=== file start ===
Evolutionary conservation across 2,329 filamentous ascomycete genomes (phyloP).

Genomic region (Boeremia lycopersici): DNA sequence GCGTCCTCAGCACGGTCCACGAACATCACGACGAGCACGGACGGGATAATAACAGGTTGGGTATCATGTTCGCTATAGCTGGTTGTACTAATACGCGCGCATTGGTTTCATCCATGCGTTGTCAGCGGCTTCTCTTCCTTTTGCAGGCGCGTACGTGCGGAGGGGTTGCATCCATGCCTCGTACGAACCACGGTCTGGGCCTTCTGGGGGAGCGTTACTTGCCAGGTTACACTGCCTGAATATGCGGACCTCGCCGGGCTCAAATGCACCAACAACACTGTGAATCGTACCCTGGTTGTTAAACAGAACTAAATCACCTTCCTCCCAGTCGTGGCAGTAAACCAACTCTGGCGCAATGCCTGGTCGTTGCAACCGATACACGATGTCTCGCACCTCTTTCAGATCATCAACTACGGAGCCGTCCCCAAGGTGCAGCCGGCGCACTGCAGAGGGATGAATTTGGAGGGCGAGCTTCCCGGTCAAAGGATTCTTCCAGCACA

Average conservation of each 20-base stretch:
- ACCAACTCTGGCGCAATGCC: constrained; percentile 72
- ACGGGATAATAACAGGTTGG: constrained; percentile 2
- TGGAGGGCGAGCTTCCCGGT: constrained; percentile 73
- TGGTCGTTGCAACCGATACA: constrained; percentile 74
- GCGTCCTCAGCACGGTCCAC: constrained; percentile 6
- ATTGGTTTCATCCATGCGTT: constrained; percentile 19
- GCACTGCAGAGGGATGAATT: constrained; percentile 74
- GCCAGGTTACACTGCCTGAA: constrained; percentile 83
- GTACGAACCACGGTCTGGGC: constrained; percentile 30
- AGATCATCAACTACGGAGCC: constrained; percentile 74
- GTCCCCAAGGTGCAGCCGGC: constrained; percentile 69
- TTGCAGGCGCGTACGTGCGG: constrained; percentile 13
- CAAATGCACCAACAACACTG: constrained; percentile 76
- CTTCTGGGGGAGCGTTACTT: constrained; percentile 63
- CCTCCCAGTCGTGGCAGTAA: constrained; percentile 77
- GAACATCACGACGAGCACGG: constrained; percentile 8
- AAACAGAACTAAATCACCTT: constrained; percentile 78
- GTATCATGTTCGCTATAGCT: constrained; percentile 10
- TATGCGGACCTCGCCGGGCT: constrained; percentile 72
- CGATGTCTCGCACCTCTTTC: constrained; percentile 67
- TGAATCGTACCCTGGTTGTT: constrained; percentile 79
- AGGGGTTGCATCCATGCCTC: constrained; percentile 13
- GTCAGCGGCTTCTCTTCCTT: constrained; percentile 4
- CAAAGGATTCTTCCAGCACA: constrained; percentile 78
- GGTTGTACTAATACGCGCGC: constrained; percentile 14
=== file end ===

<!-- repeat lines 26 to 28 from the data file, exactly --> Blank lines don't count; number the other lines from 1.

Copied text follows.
- GTCAGCGGCTTCTCTTCCTT: constrained; percentile 4
- CAAAGGATTCTTCCAGCACA: constrained; percentile 78
- GGTTGTACTAATACGCGCGC: constrained; percentile 14